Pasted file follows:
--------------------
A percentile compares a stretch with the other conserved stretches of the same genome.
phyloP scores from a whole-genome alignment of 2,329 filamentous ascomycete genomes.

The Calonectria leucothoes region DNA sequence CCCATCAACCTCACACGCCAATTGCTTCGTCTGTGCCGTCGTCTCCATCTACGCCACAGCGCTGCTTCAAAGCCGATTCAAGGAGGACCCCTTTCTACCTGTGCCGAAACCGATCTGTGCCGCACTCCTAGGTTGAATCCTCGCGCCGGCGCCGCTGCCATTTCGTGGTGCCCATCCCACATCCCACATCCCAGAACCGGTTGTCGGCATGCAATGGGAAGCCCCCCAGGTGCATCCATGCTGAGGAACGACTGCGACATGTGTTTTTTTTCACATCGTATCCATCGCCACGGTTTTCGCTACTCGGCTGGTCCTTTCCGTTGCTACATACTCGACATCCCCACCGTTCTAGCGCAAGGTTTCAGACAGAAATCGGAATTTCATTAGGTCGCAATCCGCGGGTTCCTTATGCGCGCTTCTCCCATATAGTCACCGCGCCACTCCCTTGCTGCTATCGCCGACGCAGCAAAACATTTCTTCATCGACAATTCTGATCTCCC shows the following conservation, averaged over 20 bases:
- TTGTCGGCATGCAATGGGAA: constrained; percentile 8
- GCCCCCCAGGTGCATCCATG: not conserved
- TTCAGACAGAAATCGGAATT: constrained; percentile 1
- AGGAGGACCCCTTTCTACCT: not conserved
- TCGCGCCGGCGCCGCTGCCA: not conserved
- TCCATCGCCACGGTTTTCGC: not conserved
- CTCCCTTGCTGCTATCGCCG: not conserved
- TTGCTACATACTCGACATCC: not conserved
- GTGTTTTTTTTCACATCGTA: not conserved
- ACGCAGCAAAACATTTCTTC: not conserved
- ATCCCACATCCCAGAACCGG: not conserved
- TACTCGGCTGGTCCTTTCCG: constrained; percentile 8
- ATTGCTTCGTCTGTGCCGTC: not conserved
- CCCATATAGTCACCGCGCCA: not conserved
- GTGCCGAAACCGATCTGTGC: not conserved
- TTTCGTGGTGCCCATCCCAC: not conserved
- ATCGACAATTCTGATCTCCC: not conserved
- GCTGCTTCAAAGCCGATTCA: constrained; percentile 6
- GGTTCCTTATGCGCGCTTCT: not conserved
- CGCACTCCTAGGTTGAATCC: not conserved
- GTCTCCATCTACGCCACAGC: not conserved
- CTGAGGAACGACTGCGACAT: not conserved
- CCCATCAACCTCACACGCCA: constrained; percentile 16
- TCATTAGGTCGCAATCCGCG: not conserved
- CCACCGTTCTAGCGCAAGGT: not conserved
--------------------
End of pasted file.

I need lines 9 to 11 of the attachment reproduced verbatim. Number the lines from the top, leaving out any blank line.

- TCCATCGCCACGGTTTTCGC: not conserved
- CTCCCTTGCTGCTATCGCCG: not conserved
- TTGCTACATACTCGACATCC: not conserved